close this bookVolume 8: No. 17.2
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View the documentApplied jobs (in our CAJ 8.17 digest this week)
View the documentComputer science
View the documentHealth
View the documentPersonal advice

A CMU study found that 22% of students, faculty, and staff report symptoms of repetitive stress injury (RSI). Harvard, MIT, and other universities are also reporting increased incidence of RSI. Students are learning bad typing habits in elementary school and high school. [Washington Post, 17May98. EduP.]

RSI comes from *repetitive* stress, especially small typing motions that don't lubricate your tendon sheaths. Use large motions, with frequent pauses. Keep your fingers curved and wrists straight while typing, and avoid click-and-drag motions of your mouse. Let your forearms float while typing, but use a wrist or forearm rest at other times. Don't keep any muscle tense for more than three minutes without a break, and stop every now and then to bend your fingers backwards or to shake your hands and restore circulation. (The traditional Indian "Namaste" greeting is a good hand stretch. Perhaps your computer will work better if you occasionally acknowledge the divinity within it.) You might also pull on your fingers occasionally to realign the joints. If trouble develops, try ice packs and slowly applied stretches, with warm-down stretches after typing sessions.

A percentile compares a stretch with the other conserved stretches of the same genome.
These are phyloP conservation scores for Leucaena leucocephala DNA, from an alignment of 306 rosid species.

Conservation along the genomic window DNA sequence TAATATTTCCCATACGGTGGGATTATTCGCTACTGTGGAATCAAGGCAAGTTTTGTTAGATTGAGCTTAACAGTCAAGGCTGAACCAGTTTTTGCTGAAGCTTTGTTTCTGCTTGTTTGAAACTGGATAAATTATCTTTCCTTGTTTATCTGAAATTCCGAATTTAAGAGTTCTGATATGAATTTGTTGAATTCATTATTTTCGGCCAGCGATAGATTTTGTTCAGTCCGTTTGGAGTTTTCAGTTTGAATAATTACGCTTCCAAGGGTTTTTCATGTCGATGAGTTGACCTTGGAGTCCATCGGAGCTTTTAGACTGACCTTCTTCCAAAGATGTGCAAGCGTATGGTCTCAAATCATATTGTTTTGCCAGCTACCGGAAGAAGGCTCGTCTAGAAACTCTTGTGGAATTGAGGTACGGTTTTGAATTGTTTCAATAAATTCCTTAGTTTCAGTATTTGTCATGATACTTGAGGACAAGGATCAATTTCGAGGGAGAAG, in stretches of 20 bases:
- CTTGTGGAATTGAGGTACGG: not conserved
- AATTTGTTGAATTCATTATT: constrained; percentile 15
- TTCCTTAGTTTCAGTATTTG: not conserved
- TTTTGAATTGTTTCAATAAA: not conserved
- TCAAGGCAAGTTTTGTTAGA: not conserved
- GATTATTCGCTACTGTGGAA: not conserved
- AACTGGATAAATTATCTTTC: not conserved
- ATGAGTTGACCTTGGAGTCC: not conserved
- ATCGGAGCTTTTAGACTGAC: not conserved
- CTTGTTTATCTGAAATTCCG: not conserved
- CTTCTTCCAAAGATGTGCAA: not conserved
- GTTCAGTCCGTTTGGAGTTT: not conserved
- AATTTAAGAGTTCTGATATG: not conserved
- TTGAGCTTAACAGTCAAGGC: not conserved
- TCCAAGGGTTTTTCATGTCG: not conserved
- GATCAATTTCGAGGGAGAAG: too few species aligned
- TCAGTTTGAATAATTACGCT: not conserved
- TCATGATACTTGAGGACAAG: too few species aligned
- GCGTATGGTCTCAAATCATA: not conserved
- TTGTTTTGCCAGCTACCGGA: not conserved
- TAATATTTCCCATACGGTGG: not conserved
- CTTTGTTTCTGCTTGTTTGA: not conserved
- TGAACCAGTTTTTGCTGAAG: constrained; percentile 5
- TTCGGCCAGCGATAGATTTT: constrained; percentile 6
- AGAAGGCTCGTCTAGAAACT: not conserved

"Balance applies to our mind, body and emotions, to all levels of our being. It reminds us that anything we do, we can overdo or underdo." -- Dan Millman. [QotD, 19May98.]